Date of Award


Document Type


Degree Name



Social Work

First Advisor

Jeffrey M. Jenson, Ph.D.


Academic achievement, Ghana, Protection, Resilience, Risk, Youth


Young people in Ghana who grow up in poverty and to families with little or no education endure limited early learning opportunities, underfunded educational systems, and more health and mental health problems compared to their peers from more privileged backgrounds. A significant body of literature addressing the relationship among risk, protection, resilience and academic achievement is based on youth populations in North America and Western Europe. Relatively little is known about the applicability of ecological and risk and resilience frameworks in non-Western countries. Consequently, educational outcomes of young people in Ghana are often characterized by similarities in low achievement, lack of teachers, school supplies, and dilapidated school buildings. Such characterizations mask internal and social resources of individuals in Ghana. In an attempt to understand the processes of students' academic achievement in Ghana, this study examined the relationship among risk, protection, and academic achievement of 276 first-year college students in Ghana. Using a mixed methods design, the study applied ecological theory and the risk and resilience framework to measure personal, family, and environmental conditions that enhanced or inhibited achievement. Bivariate analyses revealed gender and regional differences in measures of protection and risk relative to school achievement. These included parental and individual drug abuse, neighborhood safety, school mentor, neighborhood cohesion, collective efficacy, and parental educational values. Hierarchical multiple regression analyses revealed significant relationships between students' grades and sense of optimism, region of residence, presence of a school mentor, parental social support, and neighborhood safety. Results suggest that there are important gender and regional differences in Ghanaian youths' access and exposure to systems of support and risks. Implications of these findings, limitations of the study design, and directions for future research are discussed.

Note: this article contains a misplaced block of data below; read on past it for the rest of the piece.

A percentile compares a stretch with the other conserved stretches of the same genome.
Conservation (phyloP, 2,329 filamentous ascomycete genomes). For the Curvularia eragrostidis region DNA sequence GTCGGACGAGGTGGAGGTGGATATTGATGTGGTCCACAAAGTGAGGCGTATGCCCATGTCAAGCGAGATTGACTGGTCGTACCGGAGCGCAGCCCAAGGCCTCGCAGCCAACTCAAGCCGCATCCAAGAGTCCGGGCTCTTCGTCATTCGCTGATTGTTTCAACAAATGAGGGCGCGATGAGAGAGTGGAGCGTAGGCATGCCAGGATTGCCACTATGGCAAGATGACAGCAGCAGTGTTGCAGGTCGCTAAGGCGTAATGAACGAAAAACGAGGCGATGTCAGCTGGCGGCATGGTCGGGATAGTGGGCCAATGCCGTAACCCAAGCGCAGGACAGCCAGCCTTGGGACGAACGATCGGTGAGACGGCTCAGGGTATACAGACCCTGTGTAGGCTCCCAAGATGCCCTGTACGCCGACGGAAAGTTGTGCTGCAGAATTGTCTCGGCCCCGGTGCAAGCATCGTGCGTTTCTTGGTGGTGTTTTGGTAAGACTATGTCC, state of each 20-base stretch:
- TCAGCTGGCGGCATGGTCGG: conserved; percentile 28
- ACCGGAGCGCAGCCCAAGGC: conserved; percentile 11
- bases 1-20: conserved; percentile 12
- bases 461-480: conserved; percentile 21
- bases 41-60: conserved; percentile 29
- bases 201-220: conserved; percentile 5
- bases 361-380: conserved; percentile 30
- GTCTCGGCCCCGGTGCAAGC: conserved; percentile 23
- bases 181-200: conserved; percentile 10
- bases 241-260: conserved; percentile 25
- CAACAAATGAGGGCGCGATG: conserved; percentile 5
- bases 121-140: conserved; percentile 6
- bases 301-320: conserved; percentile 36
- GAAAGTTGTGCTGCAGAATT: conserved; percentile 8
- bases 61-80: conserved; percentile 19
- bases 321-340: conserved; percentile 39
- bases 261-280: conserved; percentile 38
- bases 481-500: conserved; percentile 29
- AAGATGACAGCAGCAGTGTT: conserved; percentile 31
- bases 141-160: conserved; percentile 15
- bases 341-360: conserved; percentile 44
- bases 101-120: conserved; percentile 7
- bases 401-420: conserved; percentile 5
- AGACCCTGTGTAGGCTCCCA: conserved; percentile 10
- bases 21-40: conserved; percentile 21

Received from ProQuest

Rights holder

Ziblim Abukari

File size

200 p.

File format





Social work, Social sciences education, African studies